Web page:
5G will not only bring much faster access rates, but also penetrate into every corner of the world through flexible network slicing. It will drive the digital transformation of vertical industries and become the cornerstone of digital society.
With the freeze of R15 standard, the release of 5G spectrum, the maturity of 5G equipment and the accelerated development of 5G terminal chip, 2019 will be the first year for 5G commercialization. At this stage, the focus of mobile operators is gradually shifting from 5G equipment testing and verification to more practical network deployment. This article will discuss the key challenges in 5G network deployment, and give some suggestions to operators who are preparing for 5G deployment.
Choosing the Most Suitable Network Architecture
5G deployment has two architecture options: Standalone (SA) and Non-Standalone (NSA). With NSA, a first-mover advantage can be derived from architecture maturity, but it is only applicable to eMBB services and involves complex coupling with 4G network. SA, as the ultimate target network of 5G, has obvious advantages in new service support, coverage, performance, network flexibility and terminal energy efficiency. At present, the major concerns operators have with SA architecture include network coverage, SA terminal and 5GC maturity.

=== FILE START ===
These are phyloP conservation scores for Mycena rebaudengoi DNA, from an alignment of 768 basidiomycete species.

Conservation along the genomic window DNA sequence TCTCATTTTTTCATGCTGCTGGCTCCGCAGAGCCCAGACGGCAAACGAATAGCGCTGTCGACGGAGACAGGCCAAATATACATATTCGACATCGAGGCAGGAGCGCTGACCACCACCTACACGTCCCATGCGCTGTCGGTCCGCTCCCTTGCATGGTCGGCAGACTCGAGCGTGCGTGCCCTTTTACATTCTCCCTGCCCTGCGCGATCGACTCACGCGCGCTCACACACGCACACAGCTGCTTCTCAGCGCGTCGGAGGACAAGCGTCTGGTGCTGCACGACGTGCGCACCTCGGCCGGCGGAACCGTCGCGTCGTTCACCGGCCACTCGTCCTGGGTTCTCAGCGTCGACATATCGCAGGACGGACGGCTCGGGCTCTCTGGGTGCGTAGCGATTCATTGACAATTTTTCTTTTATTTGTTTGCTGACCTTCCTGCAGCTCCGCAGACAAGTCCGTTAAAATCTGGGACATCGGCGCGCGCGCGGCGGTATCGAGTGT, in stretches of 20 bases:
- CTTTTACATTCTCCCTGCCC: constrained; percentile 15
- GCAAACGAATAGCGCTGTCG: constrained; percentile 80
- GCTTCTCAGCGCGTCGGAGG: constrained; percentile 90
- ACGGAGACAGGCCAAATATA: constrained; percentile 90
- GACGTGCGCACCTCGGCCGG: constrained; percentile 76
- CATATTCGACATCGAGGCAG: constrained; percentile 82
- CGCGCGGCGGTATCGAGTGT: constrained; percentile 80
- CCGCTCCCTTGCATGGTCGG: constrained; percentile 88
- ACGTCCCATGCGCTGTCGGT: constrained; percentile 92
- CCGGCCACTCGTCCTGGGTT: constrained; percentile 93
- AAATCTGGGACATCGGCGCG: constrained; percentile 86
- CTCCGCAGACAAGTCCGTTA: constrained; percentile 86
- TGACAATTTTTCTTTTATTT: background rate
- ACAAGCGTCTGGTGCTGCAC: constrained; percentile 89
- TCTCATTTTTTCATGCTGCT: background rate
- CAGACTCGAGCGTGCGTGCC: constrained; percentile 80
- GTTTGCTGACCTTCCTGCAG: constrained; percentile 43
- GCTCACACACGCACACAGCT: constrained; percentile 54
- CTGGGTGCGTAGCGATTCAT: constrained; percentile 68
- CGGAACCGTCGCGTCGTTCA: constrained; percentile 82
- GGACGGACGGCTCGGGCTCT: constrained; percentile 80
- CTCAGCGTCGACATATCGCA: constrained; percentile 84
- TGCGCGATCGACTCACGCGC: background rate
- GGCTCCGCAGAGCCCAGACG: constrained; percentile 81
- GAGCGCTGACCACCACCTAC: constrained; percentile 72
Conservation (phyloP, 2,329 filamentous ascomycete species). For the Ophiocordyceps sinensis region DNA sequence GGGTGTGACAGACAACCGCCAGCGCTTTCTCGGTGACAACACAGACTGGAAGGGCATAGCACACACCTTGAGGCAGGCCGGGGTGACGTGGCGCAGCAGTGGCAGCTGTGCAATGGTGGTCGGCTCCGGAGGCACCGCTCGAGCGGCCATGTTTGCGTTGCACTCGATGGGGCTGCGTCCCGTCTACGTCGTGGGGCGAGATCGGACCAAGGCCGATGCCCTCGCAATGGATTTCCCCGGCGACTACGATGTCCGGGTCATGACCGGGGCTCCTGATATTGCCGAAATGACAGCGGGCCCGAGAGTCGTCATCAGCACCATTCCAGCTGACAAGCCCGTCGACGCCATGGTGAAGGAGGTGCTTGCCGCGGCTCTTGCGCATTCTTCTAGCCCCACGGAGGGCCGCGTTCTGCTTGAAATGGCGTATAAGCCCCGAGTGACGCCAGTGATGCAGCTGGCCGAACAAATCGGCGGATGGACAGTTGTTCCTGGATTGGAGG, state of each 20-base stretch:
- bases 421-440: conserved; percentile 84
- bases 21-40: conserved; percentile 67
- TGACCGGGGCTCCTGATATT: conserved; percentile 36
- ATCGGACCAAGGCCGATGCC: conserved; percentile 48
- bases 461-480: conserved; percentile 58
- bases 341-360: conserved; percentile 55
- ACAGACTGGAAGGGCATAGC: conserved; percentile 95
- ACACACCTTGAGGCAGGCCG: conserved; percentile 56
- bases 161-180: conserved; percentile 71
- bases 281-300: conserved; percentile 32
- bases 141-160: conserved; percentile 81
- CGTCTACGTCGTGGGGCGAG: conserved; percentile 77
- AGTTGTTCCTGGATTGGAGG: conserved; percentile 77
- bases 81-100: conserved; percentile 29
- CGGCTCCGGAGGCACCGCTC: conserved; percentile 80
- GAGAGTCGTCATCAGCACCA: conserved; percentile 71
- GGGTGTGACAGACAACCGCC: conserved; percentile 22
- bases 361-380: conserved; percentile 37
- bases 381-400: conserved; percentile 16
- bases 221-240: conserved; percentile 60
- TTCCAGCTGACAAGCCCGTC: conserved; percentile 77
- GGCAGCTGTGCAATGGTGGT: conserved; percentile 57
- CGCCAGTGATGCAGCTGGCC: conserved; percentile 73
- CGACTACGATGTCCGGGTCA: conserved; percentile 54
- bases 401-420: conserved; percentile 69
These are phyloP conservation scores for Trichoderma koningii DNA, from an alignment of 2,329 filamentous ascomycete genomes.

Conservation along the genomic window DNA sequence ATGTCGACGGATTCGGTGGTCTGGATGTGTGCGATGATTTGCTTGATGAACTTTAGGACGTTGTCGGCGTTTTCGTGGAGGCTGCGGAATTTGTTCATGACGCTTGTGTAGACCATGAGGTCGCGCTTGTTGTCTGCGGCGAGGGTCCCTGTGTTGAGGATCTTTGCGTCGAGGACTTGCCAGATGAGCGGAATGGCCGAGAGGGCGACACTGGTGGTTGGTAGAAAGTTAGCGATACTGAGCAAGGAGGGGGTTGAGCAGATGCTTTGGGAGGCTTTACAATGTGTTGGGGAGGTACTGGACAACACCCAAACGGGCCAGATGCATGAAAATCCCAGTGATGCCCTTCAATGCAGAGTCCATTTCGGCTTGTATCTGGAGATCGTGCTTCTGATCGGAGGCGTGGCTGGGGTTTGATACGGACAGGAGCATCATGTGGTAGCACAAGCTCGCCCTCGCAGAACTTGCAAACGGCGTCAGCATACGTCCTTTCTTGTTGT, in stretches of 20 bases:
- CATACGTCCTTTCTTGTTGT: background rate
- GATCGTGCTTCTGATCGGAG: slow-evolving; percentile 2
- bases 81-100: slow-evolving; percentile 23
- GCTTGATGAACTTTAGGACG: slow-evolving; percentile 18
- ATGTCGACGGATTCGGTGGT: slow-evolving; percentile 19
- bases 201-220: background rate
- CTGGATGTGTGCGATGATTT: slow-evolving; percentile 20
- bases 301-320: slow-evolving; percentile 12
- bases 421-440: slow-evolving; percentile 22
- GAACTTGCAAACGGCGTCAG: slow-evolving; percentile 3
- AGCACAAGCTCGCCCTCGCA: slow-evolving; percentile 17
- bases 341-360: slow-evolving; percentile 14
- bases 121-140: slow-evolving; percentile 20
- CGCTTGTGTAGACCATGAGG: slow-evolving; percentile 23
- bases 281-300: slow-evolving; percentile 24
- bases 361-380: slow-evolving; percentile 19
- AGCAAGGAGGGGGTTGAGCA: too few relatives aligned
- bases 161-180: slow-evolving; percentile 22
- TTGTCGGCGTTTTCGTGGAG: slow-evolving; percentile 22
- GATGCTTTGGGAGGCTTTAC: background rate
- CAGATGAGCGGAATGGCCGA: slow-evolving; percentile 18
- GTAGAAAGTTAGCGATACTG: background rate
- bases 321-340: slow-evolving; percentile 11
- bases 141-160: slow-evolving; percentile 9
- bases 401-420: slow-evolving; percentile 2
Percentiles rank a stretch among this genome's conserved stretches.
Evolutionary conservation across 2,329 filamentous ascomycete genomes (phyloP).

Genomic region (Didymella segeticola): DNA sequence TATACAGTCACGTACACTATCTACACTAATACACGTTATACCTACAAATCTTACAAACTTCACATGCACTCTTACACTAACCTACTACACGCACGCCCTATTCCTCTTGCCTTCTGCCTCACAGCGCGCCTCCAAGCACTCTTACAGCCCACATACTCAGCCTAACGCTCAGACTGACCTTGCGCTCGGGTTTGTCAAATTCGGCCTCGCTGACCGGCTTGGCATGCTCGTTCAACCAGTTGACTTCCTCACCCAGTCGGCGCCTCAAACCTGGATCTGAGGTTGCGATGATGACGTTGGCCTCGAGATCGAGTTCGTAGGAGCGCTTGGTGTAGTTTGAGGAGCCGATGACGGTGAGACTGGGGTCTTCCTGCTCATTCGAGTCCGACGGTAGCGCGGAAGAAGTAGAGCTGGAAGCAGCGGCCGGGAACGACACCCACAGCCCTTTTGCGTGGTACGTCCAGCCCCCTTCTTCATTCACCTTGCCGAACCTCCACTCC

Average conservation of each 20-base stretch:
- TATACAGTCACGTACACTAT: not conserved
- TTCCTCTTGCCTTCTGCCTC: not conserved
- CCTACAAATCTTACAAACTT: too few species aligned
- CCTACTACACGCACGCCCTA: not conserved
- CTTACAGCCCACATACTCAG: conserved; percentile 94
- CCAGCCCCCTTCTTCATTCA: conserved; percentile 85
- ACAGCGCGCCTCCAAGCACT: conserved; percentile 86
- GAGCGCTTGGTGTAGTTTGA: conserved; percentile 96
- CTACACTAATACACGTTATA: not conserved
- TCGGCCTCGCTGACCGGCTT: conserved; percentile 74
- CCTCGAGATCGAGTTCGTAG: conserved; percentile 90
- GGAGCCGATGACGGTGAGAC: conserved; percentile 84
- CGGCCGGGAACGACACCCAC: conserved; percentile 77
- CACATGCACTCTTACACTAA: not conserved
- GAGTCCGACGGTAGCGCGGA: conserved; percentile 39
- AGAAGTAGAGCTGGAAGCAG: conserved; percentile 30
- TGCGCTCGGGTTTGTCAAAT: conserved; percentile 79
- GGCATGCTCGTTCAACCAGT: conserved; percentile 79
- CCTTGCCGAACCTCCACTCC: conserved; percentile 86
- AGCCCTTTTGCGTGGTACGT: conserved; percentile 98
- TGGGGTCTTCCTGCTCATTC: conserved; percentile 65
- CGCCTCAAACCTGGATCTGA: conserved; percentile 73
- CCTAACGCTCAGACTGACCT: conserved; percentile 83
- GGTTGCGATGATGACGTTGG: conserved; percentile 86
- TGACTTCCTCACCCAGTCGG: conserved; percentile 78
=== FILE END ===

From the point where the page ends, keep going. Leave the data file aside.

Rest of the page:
From the 5G R&D roadmaps unfolded by 5G terminal chip vendors like Qualcomm, Intel and MTK, chipsets released from 2019 onwards will support NSA and SA at the same time; thus for operators starting 5G network construction after 2019, terminal is not a decisive factor in choosing NSA or SA.
Considering the maturity of 5GC, there is no need to have complete features in the initial stage of 5G deployment. Operators can adopt the target architecture in one step, open the interfaces step by step, and introduce the functions in stages, so that the commercial time of 5GC can be advanced to Q1 2019. Therefore, 5GC does not constitute a constraint factor to the commercialization of SA.